Hengistbury Head Visitor Centre - Pottery Replica Project - Making & Firing Days at Down Farm
As part of the project, we spent a couple of days at Down Farm, hosted by the farmer and archaeologist Martin Green. This gave us a chance to film and record voice recordings for the visitor centre displays about the pottery - which will go along side similar videos of iron working and flint knapping.
Return to the main page about the project at this link.
Bill Crumbleholme was filmed making pottery and firing some he had made earlier in a bonfire and a small turf kiln. The images below show some of the results.
The first firing was done with a simple bonfire, these are the reasonably successful two beakers and an urn that emerged from the flames.
This is a close up of one of the beakers, showing the pattern impressed with a comb. This pot was made using clay from the Head, which seemed to stand up fairly well, although the beakers both distorted into oval shapes slightly, having been fired on their sides. There is a little bit of surface cracking and the salt that was left on the surfaces after they had dried out before firing seems to have discoloured the clay somewhat - but this may disappear when washed.
This is the collared urn that didn't do too badly in the flames! Clay from the Head, tempered with grog, sand and crushed sea-shells (the small white flecks) - which seemed to survive as fairly hard lumps after firing. The salt has left a stain on the surface.
This collared urn did not behave very well - the surface was spalled, with small pieces of the surface flying off during the fierce firing period. This urn had been tempered with crushed flint, which had perhaps expanded on heating - which would have helped to explode the surface.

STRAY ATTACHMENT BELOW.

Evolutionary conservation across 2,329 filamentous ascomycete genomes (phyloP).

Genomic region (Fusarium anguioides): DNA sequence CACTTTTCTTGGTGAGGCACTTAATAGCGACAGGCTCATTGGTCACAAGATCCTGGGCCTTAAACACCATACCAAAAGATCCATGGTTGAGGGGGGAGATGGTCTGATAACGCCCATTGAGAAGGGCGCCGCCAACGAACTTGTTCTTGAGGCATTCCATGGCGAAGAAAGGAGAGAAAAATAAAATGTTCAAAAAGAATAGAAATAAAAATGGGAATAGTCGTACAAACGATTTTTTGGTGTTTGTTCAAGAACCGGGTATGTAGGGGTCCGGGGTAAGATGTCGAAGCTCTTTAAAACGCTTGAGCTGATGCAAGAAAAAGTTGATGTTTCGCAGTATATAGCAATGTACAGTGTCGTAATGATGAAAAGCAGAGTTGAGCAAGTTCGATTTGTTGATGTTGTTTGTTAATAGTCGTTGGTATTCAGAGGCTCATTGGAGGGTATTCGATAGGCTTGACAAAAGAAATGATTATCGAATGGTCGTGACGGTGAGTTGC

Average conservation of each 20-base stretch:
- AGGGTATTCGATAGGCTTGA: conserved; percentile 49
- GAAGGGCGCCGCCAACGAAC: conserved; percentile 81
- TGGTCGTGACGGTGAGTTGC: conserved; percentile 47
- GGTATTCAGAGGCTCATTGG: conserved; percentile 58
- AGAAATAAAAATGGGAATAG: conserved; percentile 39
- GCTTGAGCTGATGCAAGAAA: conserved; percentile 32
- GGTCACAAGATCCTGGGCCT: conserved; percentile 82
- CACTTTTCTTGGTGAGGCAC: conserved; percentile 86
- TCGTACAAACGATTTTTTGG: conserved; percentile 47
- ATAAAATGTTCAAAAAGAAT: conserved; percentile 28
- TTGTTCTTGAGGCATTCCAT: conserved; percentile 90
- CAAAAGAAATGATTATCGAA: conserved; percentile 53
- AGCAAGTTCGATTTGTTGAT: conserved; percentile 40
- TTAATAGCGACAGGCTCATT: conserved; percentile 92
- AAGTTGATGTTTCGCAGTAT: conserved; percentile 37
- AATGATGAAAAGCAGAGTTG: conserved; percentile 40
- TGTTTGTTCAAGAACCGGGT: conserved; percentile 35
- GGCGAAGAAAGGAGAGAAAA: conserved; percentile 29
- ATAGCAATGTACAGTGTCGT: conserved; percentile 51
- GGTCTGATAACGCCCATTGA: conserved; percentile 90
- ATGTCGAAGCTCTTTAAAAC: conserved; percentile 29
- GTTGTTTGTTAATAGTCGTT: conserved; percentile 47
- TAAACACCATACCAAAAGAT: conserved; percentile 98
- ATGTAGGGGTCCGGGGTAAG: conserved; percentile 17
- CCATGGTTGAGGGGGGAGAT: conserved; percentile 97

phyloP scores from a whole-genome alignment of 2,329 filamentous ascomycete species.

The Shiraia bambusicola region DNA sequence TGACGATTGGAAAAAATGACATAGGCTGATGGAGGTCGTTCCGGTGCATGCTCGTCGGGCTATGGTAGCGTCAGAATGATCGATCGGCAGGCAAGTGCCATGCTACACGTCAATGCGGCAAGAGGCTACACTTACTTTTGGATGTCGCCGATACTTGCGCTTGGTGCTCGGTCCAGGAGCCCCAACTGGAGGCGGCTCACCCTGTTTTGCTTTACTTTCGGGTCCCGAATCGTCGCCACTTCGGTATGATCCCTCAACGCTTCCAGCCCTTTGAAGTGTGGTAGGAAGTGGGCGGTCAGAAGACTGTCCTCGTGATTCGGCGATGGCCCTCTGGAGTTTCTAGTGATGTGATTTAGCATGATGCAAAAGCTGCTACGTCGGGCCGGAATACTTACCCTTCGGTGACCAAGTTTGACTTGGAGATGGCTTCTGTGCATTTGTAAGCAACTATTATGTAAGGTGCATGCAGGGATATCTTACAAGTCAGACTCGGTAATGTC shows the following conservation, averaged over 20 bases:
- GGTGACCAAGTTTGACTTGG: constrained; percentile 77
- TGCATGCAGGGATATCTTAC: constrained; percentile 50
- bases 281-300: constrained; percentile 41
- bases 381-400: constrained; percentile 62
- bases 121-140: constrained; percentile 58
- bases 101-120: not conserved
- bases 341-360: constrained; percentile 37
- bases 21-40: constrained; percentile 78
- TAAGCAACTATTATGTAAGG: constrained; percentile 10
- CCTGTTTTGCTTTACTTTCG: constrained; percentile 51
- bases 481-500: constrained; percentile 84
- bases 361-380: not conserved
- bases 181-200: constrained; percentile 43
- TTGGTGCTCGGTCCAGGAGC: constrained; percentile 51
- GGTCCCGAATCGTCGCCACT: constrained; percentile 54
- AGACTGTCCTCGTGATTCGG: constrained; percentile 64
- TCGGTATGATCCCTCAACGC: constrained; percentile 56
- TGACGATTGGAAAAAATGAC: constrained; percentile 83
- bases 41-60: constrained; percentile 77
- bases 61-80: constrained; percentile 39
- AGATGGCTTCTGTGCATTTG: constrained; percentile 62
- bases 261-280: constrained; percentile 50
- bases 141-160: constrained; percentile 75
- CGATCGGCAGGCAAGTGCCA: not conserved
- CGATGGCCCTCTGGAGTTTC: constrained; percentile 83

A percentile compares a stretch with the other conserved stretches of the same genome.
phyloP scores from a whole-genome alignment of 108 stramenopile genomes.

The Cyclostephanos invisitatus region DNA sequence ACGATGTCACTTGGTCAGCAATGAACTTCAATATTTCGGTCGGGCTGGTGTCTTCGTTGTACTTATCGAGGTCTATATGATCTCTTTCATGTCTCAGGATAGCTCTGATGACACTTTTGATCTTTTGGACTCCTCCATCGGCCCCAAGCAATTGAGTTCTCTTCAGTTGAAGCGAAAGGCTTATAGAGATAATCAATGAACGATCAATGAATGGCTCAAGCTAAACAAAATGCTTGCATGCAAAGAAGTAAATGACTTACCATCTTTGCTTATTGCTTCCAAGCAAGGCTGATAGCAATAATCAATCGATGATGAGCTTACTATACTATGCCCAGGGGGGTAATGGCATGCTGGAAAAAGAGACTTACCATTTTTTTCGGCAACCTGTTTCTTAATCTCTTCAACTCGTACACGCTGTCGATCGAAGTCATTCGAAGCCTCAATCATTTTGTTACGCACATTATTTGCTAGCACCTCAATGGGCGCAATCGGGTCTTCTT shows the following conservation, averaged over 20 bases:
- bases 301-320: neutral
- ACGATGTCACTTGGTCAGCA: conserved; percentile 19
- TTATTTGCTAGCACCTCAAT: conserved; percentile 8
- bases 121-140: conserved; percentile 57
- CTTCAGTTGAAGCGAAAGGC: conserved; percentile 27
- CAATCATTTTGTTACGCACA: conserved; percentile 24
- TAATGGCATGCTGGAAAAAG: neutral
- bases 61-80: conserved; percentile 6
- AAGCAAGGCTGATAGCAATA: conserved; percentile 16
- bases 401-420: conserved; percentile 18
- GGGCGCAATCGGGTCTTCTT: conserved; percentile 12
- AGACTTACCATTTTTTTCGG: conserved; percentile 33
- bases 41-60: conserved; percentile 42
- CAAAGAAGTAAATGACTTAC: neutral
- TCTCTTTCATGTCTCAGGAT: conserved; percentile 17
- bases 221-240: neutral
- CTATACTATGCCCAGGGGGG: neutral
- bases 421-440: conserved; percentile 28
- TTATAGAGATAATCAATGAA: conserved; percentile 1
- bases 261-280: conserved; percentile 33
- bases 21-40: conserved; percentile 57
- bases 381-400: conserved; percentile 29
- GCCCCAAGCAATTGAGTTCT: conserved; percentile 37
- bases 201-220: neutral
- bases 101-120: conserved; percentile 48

This grooved ware bucket almost made it through the fire, but lost some sections by spalling. This had been blended with coarse grog.
This urn broke up during the fierce firing - probably not dried out enough during the pre-heating phase of the firing.
The incense cup looks Ok, but part of the base had blown off. This was recycled clay from Bill's store.
The second firing was done in a small kiln built of turf, like an igloo, this image shows it at the hottest phase, after a more gentle pre-heat.
This side on view of the turn kiln shows the stoke hole - formed using an old bottomless urn - through which the heat was introduced to start with into the kiln chamber. A fire was lit outside the kiln and the heat blown into the chamber by the fairly strong breeze. After several hours pre-heating, the pot inside was deemed to have been dried out and so then timber fuel was introduced into the chamber through the gap in the top, to fill it up and start a real blaze going. This was restoked several times, using a mixture of thicknesses of timber and also some pine cones - which seemed to burn as embers very well. towards the end of the firing flatter pieces of wood were placed across the top of the chamber to form as imple lid, which kept the heat in the chamber and enabled the pot to reach a higher temperature.
This is a view into the top of the kiln, showing the high intensity of the flames through the chamber. The stiff breeze help to keep the fire burning brightly, by bringing in fresh oxygen.
After an hour or so of intense stoking finished the fuel all burnt away to reveal the upsidedown urn base and a burnt inner wall of turf.
This is the fired urn - very impressively all in one piece with no damage and seemingly well cooked! The dark colour is sooting because of being buried in the embers while cooling. A smart "Killer Whale" colour scheme, but perhaps not what bronze age folk were aiming for - a more oxidised orange red terracotta finish.
A small beaker had been placed inside the urn, this too fired very well, although it seems a very light colour, perhaps the clay from the head has been stained by the salt content or perhaps there is some pale coloured clay within the mix.
We were very pleased with the overall results of the firing and making sessions (not photographed here) and the voice recordings were eventually done well after a helicopter had gone home for lunch!
Many thanks to Mark and Jennie for helping with the firings, Martin for hosting us and the Peters for guiding and filming the action.